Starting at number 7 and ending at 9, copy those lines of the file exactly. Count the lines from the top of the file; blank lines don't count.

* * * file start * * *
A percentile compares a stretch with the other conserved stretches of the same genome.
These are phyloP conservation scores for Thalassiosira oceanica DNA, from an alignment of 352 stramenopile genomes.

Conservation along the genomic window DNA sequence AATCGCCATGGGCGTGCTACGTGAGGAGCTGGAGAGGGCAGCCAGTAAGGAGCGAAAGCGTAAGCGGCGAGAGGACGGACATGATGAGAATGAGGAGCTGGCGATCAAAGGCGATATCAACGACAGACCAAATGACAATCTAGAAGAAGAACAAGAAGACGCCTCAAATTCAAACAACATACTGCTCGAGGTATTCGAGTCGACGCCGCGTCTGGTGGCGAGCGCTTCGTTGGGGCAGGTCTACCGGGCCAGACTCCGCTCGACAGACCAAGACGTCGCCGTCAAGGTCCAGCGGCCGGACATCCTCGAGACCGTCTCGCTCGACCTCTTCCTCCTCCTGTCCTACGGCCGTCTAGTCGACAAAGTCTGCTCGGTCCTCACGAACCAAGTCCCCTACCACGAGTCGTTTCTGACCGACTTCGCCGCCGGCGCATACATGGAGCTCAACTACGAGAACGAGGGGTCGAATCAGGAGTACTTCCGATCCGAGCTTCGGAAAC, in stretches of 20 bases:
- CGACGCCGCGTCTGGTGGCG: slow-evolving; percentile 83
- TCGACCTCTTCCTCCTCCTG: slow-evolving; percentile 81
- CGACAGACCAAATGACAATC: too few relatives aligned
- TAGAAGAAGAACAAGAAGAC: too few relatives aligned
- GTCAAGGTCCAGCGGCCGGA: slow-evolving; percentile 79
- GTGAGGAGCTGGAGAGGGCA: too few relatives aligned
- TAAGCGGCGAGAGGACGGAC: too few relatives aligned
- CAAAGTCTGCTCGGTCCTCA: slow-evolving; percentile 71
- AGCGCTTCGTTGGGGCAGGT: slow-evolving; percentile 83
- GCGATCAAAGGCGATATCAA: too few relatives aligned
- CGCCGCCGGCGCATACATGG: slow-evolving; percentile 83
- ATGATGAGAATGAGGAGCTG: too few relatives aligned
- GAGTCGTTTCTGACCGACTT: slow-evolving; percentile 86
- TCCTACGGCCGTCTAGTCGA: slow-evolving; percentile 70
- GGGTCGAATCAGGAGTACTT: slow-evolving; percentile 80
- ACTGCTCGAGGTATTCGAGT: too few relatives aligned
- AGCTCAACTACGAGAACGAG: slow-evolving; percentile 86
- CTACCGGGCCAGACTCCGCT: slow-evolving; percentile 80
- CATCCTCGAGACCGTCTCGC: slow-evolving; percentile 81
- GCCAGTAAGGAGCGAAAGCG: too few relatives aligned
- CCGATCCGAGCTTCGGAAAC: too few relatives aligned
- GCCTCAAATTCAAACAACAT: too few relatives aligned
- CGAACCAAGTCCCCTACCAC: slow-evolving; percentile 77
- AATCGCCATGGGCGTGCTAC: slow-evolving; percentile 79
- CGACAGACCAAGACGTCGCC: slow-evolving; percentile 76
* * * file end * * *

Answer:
- TAGAAGAAGAACAAGAAGAC: too few relatives aligned
- GTCAAGGTCCAGCGGCCGGA: slow-evolving; percentile 79
- GTGAGGAGCTGGAGAGGGCA: too few relatives aligned